NEW YORK (CBSNewYork/AP) — The Port Authority of New York and New Jersey on Thursday announced a series of interim solutions to prevent another baggage meltdown at John F. Kennedy International Airport.
But as CBS2 Political Reporter Marcia Kramer reported, it does not help people still stuck without their stuff.
The Port Authority apologized Thursday that thousands were forced to live through a baggage nightmare at the airport.
But that means little to Jonathan Heller, a 20-year-old college student from Riverdale, the Bronx, who incredibly has spent the first two weeks of a semester abroad in Madrid without any of his things.
“This was all the clothes – my entire wardrobe that I brought with me for, you know, five months in a different country; prescription medications that I brought with me,” Heller said.
Heller was separated from his things after the snowstorm delayed his flight. Then he got story after story – his suitcases were at JFK; no, they were in Amsterdam; no, they were still missing in action.
“After two weeks, to not even know where my luggage is?” Heller said.
And he is not alone. Shamefaced officials admitted that there are still hundreds just like Jonathan.
The problems at JFK started with the Jan. 4 snowstorm that canceled hundreds of flights, froze equipment, separated thousands of passengers from their luggage and led to days of delays. A burst water pipe also forced the main international terminal to temporarily close.
U.S. Secretary of Transportation Ray LaHood is investigating the meltdowns, and appeared at a news conference with Port Authority Executive Director Rick Cotton.
Kramer demanded answers from Cotton about the baggage situation.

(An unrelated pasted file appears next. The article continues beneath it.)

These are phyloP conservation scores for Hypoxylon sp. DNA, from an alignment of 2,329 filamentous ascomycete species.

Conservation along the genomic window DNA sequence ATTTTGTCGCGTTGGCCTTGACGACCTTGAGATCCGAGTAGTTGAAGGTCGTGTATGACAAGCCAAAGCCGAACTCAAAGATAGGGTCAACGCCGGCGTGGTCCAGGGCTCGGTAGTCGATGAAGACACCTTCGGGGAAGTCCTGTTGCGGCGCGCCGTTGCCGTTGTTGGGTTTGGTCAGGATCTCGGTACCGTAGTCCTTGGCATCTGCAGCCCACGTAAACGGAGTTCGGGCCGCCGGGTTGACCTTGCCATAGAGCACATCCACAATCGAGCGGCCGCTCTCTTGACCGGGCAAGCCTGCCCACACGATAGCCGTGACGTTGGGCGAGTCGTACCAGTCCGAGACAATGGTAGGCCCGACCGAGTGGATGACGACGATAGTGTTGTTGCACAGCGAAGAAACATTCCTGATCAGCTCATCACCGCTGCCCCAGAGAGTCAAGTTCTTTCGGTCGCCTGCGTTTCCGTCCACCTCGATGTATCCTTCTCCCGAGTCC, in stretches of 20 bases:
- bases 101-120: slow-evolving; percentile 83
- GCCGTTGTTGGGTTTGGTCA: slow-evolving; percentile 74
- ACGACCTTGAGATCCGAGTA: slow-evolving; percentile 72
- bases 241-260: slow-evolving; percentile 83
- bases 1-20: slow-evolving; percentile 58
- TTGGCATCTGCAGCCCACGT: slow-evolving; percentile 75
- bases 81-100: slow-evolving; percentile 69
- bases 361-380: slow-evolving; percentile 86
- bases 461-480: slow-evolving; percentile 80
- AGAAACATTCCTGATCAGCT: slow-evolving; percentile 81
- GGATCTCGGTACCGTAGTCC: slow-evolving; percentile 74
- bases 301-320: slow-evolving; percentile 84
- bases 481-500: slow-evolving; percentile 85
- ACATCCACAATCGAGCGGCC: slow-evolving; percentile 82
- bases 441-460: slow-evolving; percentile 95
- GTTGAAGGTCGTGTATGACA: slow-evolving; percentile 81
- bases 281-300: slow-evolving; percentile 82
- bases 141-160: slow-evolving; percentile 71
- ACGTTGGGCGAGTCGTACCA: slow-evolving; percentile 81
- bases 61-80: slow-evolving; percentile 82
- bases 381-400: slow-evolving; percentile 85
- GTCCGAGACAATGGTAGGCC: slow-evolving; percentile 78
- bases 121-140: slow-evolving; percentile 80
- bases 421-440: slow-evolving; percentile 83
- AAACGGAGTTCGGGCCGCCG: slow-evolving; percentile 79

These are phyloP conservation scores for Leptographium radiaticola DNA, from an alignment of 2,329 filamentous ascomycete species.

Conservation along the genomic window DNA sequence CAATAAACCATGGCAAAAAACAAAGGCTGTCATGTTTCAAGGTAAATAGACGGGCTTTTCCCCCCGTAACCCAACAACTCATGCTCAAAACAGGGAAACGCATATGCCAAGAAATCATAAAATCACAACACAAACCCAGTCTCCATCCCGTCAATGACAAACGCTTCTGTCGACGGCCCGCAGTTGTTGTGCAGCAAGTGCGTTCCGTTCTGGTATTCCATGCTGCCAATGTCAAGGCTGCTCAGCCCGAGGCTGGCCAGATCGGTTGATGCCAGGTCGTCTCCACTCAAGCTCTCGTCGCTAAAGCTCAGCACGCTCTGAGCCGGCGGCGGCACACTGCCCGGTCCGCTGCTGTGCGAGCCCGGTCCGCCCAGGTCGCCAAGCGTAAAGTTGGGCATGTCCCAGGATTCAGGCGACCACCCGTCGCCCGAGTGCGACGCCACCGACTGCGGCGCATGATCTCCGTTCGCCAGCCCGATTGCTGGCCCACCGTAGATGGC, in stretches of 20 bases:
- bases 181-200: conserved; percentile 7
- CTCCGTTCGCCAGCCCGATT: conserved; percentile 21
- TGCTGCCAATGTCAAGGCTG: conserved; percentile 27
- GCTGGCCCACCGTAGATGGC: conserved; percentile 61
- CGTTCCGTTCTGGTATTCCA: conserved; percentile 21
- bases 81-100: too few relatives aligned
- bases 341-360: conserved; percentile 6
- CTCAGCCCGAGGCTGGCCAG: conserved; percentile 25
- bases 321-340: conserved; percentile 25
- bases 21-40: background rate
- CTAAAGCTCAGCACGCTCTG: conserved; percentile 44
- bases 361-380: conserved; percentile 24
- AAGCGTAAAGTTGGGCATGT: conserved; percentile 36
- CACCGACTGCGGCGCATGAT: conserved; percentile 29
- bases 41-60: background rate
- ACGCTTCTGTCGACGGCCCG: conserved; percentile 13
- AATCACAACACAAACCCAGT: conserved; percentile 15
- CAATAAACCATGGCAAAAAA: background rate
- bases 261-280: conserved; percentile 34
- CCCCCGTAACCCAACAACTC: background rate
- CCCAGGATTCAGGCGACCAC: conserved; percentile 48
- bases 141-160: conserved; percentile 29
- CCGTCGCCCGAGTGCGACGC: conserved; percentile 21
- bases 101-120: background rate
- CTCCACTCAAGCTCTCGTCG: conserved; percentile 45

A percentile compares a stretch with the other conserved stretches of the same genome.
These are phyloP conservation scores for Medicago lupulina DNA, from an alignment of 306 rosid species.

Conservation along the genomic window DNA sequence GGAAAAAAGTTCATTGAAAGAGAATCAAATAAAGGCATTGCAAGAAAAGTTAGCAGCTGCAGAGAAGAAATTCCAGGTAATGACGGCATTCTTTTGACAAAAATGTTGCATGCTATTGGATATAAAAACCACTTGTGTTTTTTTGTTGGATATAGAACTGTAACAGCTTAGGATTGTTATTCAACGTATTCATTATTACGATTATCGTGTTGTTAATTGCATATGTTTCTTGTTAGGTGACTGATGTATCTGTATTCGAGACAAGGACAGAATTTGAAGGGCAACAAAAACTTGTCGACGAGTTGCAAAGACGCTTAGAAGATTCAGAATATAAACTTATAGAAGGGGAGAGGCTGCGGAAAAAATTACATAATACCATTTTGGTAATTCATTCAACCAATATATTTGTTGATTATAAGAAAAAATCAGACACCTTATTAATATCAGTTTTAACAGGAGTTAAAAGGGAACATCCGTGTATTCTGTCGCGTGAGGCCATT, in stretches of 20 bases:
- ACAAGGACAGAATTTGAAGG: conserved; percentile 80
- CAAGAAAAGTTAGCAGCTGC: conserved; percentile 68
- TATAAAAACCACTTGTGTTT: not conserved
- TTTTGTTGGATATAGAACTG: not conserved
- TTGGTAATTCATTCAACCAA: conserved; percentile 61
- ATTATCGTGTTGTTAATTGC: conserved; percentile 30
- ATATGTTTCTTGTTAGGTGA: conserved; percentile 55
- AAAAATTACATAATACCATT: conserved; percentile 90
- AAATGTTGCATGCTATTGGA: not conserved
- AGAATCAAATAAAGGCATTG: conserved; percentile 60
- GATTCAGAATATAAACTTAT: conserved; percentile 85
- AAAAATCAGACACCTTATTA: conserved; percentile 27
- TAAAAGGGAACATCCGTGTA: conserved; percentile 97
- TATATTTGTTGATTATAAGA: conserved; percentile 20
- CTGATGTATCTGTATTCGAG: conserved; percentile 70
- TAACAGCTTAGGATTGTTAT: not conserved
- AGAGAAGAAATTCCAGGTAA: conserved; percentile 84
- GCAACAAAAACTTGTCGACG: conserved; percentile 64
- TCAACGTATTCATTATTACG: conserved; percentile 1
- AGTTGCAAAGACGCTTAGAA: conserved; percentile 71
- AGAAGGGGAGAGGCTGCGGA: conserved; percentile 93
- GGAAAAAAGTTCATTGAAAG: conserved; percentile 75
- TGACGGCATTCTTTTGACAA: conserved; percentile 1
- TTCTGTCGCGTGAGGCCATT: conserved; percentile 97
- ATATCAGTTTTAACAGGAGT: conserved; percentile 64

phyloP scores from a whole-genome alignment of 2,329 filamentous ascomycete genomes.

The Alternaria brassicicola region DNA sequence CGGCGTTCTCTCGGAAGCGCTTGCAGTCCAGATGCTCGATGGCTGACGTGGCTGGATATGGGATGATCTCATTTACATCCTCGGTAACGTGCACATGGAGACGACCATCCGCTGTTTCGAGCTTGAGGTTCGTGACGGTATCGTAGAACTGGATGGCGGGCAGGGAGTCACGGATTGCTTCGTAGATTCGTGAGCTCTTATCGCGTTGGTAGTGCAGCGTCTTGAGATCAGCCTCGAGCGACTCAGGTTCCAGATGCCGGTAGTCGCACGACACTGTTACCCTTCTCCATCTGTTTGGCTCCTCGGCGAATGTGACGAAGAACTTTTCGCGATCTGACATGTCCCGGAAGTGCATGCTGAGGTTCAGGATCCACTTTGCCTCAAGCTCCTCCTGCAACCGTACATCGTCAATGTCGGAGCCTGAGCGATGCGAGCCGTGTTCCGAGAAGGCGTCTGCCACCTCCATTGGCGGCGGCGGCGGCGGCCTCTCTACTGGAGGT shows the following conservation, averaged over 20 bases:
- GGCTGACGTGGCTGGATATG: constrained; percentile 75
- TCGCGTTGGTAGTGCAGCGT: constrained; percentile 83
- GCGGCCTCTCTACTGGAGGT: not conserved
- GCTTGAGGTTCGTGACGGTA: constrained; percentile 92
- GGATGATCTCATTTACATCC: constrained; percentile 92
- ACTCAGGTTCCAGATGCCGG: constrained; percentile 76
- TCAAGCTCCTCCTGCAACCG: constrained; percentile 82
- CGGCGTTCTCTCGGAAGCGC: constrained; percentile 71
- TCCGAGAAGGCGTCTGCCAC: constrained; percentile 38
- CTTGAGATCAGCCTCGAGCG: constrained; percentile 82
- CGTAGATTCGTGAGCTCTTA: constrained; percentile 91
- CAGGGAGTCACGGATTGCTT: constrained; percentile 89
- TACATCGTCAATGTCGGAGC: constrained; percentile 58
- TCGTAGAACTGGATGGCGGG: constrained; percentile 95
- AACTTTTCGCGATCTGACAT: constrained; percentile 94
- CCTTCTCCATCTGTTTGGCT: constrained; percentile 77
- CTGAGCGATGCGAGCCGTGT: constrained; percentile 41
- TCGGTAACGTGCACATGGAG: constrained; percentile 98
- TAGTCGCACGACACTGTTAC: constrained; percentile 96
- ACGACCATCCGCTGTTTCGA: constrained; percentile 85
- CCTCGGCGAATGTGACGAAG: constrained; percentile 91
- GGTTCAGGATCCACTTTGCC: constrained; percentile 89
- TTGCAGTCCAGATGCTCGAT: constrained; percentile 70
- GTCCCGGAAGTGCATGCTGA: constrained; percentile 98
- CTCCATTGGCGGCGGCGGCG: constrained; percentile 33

Kramer: “Why has the baggage situation not been fixed? Today, I spoke to a student who was leaving JFK to go to Madrid. He’s in a foreign country with nothing. How sit hat acceptable, and what are you going to do to fix it?”
Cotton: “Well, the answer is it’s not acceptable. The Port Authority has issued directives to the organizations that do this. This is an airline responsibility. That’s not an excuse. That’s the nature of the problem, which is there needs to be far better coordination. If you take a step back, look, the fact is this system is broken.”
The Port Authority hired LaHood both to investigate what went wrong and to recommend permanent changes. In the meantime, the Port Authority has taken several steps, including:
• Plans to activate an emergency operations center prior to the start of any significant storm;
• New customer communications efforts;
• And yes, said with a straight face, better baggage handling.
“My message would be that the Port Authority understands what a huge, big mess has occurred,” LaHood said.
He explained how big a mess it was.
“I’ve received a few emails from people wanting to know if I can help them find their bags also,” he said.
And while he was brought in to fix the problem, LaHood was unable to reunite anyone with their belongings. But he is promising a report within the next three to four months on what can be done to prevent another baggage meltdown.
The luggage in limbo is a fraction of the thousands of unclaimed bags that accumulated during the chaos. But it illuminates the magnitude of the breakdown and airlines’ limitations in handling baggage backups.
The industry generally has a good record on luggage: Thanks to improvements in bag-tracking technology and processes, the rate of mishandled baggage has fallen 70 percent since 2007, hitting a record low in 2016, according to airline technology firm SITA. But airlines aren’t prepared for an unexpected backlog that happens fast, said Robert Mann, an industry consultant and former airline executive.
“When an event like this happens, there’s suddenly no physical manpower to address it,” Mann said. “They are forced back into manual procedures and not equipped to handle it.”
Under U.S. regulations and international agreements, an international passenger whose luggage was lost may be able to recoup up to $1,536. A domestic passenger might claim up to $3,500. For baggage delays, airlines may have to pay “reasonable” expenses.
Senate Minority Leader Charles Schumer (D-New York) spotlighted the JFK luggage lag Monday while pressing federal transportation officials to urge foreign airlines to work better with the airport’s government and private operators.
(© Copyright 2018 CBS Broadcasting Inc. All Rights Reserved. The Associated Press contributed to this report.)